Brian will be remembered in a memorial service to be held in Chapel on the 29th October 2023 at 12 noon to which all are welcome.
Brian was born in Leeds in 1939 and brought up living above a bicycle shop run by his mother. Passing the 11+ exam, he went to Batley Grammar, from where he won a State Scholarship to go on to university. Later diagnosed with dyslexia, he failed to pass an O level in a foreign language which limited entry to only two universities in the country – and Hull, being in Yorkshire, was the more attractive option!
Brian read Chemistry and, after graduation, continued at Hull to complete a diploma in education. Unsure about a commitment to the classroom, he was advised to consider research at Cambridge. Invited to an interview with Sir Alexander Todd to pursue the idea further, BW was asked whether he was aware that the Australians were currently playing the University at Fenners. “Yes” came his reply, “but, more importantly, Yorkshire is playing at Hull!” Despite this (or, perhaps, because of it!) Brian was accepted for a doctorate under Prof Alan Katritsky.
Brian and Gill, who had met while doing their “Dip Eds”, got married in 1962. After being awarded his doctorate, Brian was appointed as a Chemistry teacher at Norwich School. A desire to travel later led to a move to the US with a teaching post at Culver Military Academy and holiday road trips across the continent. When they decided to return to the UK, the College was fortunate to persuade the Wallis’s to come to Marlborough in September 1969. Even before his arrival, BW made an impact: faced with a letter enquiring, amongst other things, whether he would like to teach R.E. for two periods a week, he promptly replied with the direct, witty and accurate riposte: “For GOD’s sake, NO!”
It was clear from the outset that BW was both a talented chemist and gifted teacher and the reasons for the latter could not be clearer: he was fascinated by his subject and had an infectious desire to communicate his enthusiasm to others. It is not surprising that BW is remembered affectionately by many of his ex-students and that his exam results were always excellent. Whether he was teaching a top or bottom set, he could bring out the best in nearly everyone and some of his achievements were spectacular.
Outside the classroom, BW was a man for all seasons, an able athlete, a demon bowler, a wily soccer player for Common Room and an energetic CCF assistant. Later he turned his full attention to badminton, a sport for which his deliberately underplayed athleticism, alloyed with a wicked sense of humour and great cunning made him admirably suited — as many generations of boys, girls, beaks and staff will testify to their cost!
It was not long before successive Masters harnessed BW’s administrative abilities too. John Dancy gave BW responsibility for managing the academic teaching timetable while later Roger Ellis extended this by making him the first Director of Studies. With this huge job came invitations to serve on committees including those to advise on the introduction of full co-education and the re-structuring of the working week.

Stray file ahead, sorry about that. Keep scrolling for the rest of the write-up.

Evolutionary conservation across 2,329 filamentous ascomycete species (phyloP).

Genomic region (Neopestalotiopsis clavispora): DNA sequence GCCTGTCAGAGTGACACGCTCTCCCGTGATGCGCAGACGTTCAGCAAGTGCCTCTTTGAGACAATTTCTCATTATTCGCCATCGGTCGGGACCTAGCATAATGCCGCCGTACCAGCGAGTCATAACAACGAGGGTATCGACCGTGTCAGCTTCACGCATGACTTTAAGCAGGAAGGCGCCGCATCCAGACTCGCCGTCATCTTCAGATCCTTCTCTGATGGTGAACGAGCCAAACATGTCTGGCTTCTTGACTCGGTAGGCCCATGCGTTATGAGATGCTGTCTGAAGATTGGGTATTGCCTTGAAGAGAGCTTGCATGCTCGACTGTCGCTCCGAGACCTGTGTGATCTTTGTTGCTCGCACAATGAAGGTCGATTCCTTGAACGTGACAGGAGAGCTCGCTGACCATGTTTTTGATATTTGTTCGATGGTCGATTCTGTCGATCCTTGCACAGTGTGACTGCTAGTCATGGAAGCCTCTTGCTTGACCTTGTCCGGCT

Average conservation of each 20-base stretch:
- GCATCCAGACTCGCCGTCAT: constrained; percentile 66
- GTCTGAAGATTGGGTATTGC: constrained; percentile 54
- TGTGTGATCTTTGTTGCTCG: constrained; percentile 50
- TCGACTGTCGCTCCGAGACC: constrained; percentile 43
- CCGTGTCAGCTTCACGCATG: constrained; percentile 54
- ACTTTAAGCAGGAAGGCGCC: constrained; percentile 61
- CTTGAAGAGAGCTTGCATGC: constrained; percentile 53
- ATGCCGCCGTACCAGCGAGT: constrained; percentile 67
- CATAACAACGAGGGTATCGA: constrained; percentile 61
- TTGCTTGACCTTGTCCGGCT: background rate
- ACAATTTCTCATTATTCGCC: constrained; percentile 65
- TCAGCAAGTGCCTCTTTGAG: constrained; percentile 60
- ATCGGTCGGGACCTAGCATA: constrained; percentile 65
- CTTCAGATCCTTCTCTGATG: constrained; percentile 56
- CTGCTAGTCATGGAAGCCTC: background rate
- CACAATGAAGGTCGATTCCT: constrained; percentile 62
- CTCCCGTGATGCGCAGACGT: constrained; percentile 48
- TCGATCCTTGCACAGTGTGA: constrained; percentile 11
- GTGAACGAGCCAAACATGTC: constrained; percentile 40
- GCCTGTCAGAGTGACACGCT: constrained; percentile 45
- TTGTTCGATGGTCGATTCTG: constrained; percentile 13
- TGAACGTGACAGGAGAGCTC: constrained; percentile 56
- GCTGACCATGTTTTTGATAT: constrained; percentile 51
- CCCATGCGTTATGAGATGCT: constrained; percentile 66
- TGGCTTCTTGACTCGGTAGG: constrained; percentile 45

At all this BW was a tremendous success and there were those who wondered why he never turned his talents to housemastering. He was invited to become a HM but declined on the grounds that he did not wish to submit his family to the pressures involved. He would have made a wonderful HM but one has to respect his reason for turning this challenge down. As it was, over the years, A2, B1, Summerfield and Barton Hill had reason to be grateful to him for much staunch house tutoring.
By 1980 BW moved on to become Head of Chemistry and then Director of Science, guiding the Science department safely through tremendous curricular changes as well as the refurbishment of the building. Most normal people would have found these tasks quite enough to satisfy their energies, but BW was denied any respite, as Common Room voted him in as President in 1991. For the next five years he gave unstintingly of his time to steer the ship through waters which were often choppy. Common Room owe him and Gill much for this service. Many were the Guest Nights over which they presided with such style and numerous were the parties so generously thrown by the Wallis’s at their own home.
But one cannot appraise the impact of BW without stressing two things which stamped him out from the average brilliantly successful beak and which immediately spring to mind when his name is mentioned: his love of practical jokes and his mania for exotic ties! Space does not allow details of the many varied and highly ingenious “spoofs” he has perpetrated — suffice to say that nobody was safe from his irreverent sense of fun and his reputation was such that when anyone received an unusual missive, their first reaction was to suspect BW! As to ties? Well, his collection is rumoured to have exceeded 400.
Upon retirement, Brian indulged his woodworking passion, returning to education for a course in antique furniture restoration and honing his woodturning skills. He trawled auctions for restoration projects and produced exquisitely worked pieces for family, friends and to sell for charity. He was also an active member of the St.Peter’s Church committee, dedicated to preserving the deconsecrated church and using his practical skills to maintain its fabric. He delighted in the arrival of six grandchildren and spent much time providing suitable challenges and entertainment for them all. Always one to offer a helping hand to others, it was a blessing that he remained fit, active and fun-filled until the end.